"The bulk of employee reductions we announced in August will have been completed," an AOL spokesman told the Reuters News Service.
AOL has said it is realigning its workforce to accommodate a major strategic business shift from paid services to an effort to generate revenues from Internet-based advertising.
At AOL's corporate headquarters in Virginia, layoffs have taken on a rite of autumn regularity -- the firm laid off substantial numbers of employees in 2004 and 2005. AOL said most of those laid off worked in centers focused on signing up Internet access subscribers.
AOL has also experienced major changes in the ranks of its top executives. Advertising executive Randy Falco was recently appointed chief executive for AOL and Ted Leonsis, who had been an AOL VP for years, said he plans to leave his position at the end of the year.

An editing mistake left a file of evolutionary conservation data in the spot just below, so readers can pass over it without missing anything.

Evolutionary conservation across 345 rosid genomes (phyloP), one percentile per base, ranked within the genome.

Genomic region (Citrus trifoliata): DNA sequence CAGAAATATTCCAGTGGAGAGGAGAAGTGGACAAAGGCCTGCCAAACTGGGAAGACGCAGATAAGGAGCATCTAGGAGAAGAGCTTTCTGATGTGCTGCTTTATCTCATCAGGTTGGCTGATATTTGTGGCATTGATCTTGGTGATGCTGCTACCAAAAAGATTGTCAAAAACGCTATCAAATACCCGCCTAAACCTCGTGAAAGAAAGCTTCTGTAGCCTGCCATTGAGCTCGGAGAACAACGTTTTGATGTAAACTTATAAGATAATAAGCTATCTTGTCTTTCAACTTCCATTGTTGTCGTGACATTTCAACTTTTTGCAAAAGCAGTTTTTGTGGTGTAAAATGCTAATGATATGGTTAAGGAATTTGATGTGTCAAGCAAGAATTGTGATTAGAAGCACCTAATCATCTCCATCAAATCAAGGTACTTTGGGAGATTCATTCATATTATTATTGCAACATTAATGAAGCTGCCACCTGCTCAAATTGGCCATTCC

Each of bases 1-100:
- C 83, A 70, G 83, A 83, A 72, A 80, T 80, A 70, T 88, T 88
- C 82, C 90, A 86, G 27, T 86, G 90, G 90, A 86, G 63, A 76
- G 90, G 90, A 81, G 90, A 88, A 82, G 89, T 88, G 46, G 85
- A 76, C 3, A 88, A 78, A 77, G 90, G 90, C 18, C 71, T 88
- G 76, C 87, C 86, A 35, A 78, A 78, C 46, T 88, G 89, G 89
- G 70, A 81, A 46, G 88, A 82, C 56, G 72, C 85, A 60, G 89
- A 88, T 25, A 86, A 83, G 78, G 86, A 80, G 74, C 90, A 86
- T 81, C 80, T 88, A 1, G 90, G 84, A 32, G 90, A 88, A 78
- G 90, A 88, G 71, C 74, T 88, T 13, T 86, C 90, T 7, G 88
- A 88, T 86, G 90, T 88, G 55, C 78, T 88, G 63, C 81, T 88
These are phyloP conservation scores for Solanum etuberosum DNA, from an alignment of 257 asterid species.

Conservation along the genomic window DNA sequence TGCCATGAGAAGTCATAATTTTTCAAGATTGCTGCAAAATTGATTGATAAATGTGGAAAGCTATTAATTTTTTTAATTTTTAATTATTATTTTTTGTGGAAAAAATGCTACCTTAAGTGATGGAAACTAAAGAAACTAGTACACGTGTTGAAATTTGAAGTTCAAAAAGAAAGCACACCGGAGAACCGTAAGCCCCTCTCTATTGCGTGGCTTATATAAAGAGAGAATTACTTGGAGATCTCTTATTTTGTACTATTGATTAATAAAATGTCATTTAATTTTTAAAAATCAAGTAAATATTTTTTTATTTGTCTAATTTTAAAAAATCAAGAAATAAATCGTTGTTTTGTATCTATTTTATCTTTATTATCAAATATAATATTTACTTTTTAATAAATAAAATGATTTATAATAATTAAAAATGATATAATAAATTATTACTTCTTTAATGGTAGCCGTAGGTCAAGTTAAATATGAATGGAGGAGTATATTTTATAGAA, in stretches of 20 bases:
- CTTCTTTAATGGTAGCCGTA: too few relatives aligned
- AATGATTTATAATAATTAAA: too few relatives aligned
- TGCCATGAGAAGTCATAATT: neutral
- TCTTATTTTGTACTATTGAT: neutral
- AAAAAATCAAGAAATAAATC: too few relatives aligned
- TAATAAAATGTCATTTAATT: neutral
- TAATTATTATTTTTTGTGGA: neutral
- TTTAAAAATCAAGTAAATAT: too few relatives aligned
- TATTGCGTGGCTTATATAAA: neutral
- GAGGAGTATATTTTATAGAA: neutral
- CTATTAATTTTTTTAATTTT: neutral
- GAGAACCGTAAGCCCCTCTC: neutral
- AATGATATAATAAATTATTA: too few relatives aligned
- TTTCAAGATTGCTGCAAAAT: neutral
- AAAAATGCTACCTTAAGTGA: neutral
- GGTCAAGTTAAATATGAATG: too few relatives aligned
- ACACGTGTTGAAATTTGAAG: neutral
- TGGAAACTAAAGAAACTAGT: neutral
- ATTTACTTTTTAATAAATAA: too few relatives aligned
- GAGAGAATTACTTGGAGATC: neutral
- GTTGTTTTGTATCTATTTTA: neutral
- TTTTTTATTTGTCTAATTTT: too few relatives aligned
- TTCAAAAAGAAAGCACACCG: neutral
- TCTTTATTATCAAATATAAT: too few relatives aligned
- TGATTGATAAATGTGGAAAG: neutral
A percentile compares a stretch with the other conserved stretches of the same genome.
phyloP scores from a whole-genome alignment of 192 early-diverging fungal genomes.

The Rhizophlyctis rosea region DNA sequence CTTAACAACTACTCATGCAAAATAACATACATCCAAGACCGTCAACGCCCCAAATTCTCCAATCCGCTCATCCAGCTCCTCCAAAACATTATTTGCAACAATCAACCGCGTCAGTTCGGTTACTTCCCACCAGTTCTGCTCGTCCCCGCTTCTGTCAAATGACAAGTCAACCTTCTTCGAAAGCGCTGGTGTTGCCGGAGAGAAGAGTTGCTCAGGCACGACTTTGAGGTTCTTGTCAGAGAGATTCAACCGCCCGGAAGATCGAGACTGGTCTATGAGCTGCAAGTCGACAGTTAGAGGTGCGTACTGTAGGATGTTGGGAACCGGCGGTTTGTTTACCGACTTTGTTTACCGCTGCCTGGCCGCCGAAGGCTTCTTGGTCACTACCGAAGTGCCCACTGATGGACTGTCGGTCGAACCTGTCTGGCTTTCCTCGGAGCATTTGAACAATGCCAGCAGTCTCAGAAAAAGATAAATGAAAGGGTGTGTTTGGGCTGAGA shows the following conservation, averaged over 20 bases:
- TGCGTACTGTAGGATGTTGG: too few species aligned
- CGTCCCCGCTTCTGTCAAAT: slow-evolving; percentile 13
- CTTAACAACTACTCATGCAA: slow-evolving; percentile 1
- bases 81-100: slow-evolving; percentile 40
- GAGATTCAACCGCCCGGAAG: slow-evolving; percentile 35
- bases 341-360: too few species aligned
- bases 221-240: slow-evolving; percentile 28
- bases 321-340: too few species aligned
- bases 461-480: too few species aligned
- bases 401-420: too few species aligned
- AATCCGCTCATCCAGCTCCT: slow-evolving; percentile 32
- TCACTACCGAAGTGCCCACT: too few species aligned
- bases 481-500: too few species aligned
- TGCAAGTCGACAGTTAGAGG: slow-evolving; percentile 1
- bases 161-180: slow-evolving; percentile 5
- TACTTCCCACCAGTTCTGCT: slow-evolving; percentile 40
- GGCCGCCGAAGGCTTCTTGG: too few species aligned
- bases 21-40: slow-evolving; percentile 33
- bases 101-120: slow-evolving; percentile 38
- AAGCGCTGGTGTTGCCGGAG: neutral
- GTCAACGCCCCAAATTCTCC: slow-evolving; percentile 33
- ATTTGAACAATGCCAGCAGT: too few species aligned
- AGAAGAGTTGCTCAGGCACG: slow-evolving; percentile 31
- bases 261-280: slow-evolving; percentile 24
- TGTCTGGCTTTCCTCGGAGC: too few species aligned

In a memo to employees, Falco said this week's cuts were the final round of the layoffs that were announced in August.
In Tucson, the loss of 50 employees will cut the Tucson work force to 150. The operation had once employed nearly 1,400.
Earlier this fall, the company announced it would shut down call centers and lay off 2,200 employees in the process.
5 Top Federal Initiatives For 2015As InformationWeek Government readers were busy firming up their fiscal year 2015 budgets, we asked them to rate more than 30 IT initiatives in terms of importance and current leadership focus. No surprise, among more than 30 options, security is No. 1. After that, things get less predictable.
InformationWeek Tech Digest, Nov. 10, 2014Just 30% of respondents to our new survey say their companies are very or extremely effective at identifying critical data and analyzing it to make decisions, down from 42% in 2013. What gives?